Informations géospatiales à l’appui de systèmes alimentaires durables

Geospatial Unit support to the Afghanistan Emergency Food Security Project

Agriculture stands as a pivotal sector in Afghanistan's economy, contributing significantly to economic growth and livelihoods for a substantial portion of the population. However, challenges stemming from climatic, political, economic, and water-related issues undermine the agricultural sector's stability. With only 40 percent of farming households having access to irrigated land, agricultural productivity remains closely linked to irrigation. Vulnerable families selling agricultural products earn an average income of just USD 800 per year. Additionally, the locust swarm, extreme weather events, and the COVID-19 crisis have all further threatened Afghanistan's food security and socio-economic landscape.

In response, the World Bank, Afghanistan Reconstruction Trust Fund (ARTF) donors, and international partners are joining efforts to provide essential support to the Afghan people. Recognizing the crucial role of agriculture in food security improvement, the Geospatial Unit (Land and Water Division, NSL) is actively engaged in the "Afghanistan Emergency Food Security Project" (EFSP). This project aims to enhance household food security and nutrition by bolstering food availability, access, and resilience.

The Geospatial Unit's involvement in EFSP encompasses several key objectives:

1. National Wheat Mapping: Utilizing remote sensing multi-temporal satellite imagery, the Geospatial Unit is creating a comprehensive analysis of wheat cultivation (extent and productivity) over the past five years. This data will aid in identifying suitable land for increased wheat production and mapping agricultural development challenges. The unit will also develop a national crop and wheat monitoring web platform.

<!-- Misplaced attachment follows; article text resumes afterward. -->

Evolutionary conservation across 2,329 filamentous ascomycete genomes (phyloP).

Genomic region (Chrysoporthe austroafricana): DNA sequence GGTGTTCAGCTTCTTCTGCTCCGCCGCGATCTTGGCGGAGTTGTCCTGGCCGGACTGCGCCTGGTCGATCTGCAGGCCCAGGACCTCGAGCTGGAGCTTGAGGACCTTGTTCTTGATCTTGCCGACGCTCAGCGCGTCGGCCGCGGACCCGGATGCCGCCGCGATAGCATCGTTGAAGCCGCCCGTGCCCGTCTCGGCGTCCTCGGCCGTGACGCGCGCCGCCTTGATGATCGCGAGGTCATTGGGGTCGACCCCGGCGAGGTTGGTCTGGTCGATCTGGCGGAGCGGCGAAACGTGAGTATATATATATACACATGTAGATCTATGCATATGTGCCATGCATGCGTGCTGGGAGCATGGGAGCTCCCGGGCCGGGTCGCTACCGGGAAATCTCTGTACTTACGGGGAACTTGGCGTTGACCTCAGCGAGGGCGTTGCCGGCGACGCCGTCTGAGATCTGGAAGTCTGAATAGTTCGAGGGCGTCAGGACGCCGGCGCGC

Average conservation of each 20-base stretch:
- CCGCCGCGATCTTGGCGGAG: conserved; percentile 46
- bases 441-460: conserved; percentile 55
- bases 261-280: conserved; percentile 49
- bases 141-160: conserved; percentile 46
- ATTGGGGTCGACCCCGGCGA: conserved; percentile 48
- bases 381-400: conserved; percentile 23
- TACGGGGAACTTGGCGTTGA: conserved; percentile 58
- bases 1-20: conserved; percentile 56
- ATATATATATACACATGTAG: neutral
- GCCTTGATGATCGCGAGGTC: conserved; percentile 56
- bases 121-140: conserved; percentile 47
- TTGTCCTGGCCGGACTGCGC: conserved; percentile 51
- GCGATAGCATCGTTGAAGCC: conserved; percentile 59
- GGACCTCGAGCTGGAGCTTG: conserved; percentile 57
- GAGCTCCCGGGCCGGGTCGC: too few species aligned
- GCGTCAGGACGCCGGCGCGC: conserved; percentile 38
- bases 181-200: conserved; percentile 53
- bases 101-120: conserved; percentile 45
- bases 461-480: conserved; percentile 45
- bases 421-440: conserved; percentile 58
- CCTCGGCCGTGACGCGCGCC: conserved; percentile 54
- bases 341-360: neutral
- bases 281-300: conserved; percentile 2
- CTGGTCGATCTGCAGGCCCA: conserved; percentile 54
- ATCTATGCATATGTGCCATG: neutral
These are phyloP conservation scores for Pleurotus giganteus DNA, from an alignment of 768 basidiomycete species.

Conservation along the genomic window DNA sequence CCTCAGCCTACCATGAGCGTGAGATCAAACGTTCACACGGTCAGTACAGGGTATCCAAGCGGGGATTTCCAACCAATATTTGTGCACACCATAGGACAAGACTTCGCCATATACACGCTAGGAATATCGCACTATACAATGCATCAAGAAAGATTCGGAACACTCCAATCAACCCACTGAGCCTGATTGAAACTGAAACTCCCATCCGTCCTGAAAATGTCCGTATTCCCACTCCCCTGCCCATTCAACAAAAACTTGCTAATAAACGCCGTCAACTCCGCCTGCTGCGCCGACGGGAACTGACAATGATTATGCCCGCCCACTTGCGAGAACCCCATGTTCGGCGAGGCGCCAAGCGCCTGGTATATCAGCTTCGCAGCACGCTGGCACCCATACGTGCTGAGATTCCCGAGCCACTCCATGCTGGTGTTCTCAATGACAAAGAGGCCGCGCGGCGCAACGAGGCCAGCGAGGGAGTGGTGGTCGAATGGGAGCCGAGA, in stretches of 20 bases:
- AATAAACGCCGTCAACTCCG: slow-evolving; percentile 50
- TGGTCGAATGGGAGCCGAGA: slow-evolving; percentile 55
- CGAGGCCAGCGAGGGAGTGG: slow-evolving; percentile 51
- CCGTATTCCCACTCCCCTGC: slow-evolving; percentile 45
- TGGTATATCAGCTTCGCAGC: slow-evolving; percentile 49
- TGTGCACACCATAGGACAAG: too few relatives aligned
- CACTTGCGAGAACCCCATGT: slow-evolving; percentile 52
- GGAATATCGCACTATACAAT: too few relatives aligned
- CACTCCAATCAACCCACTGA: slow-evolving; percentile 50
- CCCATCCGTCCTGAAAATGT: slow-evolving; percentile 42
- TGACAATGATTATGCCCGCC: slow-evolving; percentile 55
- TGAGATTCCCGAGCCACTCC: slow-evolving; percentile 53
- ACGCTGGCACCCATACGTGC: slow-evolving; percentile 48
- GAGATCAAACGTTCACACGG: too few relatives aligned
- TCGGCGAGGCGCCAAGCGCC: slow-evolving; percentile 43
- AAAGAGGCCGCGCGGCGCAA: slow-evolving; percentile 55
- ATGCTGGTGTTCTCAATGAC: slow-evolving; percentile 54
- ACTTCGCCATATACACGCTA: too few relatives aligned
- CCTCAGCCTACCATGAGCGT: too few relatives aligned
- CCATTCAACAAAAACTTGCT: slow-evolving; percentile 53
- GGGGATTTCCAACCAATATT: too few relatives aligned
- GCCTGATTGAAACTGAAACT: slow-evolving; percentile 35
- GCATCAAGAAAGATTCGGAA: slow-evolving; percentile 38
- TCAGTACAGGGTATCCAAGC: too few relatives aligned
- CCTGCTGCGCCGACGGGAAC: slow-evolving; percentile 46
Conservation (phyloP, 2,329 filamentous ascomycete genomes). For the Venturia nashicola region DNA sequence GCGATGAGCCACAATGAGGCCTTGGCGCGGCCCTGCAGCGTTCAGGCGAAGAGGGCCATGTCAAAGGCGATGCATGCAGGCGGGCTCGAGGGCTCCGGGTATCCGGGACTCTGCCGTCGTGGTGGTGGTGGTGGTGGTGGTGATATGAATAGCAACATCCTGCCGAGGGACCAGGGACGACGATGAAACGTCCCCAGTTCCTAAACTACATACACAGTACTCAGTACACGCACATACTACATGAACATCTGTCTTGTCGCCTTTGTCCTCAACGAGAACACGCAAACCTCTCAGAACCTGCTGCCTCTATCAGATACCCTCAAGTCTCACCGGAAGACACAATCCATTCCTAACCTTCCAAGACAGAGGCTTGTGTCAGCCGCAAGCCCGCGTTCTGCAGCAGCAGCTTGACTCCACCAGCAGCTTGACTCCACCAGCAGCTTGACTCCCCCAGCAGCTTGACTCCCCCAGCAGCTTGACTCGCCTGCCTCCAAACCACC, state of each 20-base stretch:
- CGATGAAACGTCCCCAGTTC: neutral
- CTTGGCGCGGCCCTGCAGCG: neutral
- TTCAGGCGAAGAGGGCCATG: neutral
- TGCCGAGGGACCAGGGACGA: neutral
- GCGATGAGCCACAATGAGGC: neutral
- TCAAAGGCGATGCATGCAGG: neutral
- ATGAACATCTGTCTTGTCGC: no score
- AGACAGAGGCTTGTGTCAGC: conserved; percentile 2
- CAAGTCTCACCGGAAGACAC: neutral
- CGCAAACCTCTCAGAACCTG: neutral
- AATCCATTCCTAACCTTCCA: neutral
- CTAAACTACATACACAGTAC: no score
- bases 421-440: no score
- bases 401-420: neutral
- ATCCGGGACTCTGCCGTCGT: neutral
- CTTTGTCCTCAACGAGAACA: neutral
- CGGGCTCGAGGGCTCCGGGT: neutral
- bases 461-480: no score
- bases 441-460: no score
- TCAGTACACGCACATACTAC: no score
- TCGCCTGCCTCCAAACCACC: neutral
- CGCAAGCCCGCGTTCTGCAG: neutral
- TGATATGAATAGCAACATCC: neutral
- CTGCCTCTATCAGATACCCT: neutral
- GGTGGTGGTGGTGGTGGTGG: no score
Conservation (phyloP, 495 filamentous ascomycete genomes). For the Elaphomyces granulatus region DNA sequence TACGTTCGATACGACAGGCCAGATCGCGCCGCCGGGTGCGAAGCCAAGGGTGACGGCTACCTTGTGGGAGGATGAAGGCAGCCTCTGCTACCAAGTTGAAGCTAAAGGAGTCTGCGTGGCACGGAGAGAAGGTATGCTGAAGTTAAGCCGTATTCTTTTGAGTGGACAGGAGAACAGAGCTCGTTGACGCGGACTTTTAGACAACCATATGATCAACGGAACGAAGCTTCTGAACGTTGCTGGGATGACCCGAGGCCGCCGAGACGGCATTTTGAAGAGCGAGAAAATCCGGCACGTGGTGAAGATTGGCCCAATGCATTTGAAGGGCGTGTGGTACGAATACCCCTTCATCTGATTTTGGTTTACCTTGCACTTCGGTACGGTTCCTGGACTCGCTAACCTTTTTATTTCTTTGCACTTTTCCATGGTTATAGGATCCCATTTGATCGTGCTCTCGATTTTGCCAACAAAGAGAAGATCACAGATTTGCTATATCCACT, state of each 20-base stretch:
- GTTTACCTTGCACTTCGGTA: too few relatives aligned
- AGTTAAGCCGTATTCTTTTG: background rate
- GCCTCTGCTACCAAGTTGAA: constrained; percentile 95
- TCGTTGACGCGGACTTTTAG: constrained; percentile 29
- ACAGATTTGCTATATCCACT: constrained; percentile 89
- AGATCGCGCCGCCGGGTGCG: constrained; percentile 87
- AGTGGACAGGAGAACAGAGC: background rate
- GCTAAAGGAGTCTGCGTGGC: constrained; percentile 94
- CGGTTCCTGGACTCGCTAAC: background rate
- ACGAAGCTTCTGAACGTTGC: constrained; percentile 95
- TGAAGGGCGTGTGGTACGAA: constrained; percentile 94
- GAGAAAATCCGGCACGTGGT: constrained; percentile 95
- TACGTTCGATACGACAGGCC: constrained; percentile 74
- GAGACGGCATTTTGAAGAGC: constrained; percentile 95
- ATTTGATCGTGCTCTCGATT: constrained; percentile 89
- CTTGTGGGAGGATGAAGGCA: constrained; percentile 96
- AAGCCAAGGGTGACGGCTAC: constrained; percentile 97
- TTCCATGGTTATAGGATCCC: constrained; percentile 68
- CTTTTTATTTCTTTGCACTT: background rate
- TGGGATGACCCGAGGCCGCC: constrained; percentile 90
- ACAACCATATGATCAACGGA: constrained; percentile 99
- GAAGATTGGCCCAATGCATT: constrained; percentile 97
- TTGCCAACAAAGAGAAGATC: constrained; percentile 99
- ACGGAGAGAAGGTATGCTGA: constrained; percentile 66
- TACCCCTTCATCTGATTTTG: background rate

2. Vegetable Production Support: By analyzing existing Agroecological Zoning assessments, the Geospatial Unit is identifying optimal areas for vegetable cultivation. High-resolution satellite imagery is used to delineate backyard parcels, aiding in monitoring vegetable production. Multi-temporal analyses assess wheat growth within these parcels.

3. Irrigation Facilities Mapping: The unit is generating user-friendly baseline information, including web applications, maps, and watershed profiles, related to water and resilience services. This involves mapping the upper watershed area, including Karez irrigation zones, to assess land use changes and impacts of recent restoration interventions. 

4. Field Data Collection and Analysis: Activities requiring on-the-ground data collection, such as wheat data collection, restoration of irrigation systems, drainage canal cleaning, and soil and water conservation, are being supported. The heritage and knowledge of the unit will help local staff collecting the right data to support remote sensing analysis.

5. Monitoring and Capacity Building: The Geospatial Unit provides training to national staff on methodologies and tools for all project pillars, ensuring effective implementation and sustainability.


In a nation highly dependent on agriculture, the Geospatial Unit's contributions are paramount in combating food security challenges, enhancing resilience, and promoting sustainable development.